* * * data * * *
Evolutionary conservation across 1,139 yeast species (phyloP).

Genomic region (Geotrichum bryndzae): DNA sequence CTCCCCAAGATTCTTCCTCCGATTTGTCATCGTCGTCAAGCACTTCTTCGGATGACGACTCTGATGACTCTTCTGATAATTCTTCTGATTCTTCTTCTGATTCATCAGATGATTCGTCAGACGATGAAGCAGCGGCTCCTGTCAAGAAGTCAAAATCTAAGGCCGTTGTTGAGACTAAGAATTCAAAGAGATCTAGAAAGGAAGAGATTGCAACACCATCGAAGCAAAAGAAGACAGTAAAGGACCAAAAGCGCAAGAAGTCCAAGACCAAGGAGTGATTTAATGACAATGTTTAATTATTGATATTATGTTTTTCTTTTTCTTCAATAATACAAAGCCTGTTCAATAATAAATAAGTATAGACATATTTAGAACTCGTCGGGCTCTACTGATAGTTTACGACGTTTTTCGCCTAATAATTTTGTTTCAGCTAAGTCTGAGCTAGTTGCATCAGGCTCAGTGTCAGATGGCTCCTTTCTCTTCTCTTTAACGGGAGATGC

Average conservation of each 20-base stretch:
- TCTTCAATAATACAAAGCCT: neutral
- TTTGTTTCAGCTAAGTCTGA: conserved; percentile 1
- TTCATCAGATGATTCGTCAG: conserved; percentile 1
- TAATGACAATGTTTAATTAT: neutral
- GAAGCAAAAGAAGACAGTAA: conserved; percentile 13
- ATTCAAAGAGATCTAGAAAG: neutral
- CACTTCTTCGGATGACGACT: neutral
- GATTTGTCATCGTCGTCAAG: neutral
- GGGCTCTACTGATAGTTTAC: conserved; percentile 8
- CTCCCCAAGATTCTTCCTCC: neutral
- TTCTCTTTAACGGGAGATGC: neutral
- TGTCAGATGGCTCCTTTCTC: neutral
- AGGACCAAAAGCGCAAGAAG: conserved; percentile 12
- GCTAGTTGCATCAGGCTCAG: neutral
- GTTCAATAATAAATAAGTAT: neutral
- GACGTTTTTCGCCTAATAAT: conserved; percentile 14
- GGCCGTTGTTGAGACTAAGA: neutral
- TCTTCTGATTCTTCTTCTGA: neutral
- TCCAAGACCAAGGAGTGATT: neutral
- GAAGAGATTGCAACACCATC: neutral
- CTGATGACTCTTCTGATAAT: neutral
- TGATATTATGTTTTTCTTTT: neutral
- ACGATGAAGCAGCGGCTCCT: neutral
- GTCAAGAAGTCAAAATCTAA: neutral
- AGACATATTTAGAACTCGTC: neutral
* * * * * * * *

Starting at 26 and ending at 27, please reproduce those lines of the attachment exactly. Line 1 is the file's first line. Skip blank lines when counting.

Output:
- ACGATGAAGCAGCGGCTCCT: neutral
- GTCAAGAAGTCAAAATCTAA: neutral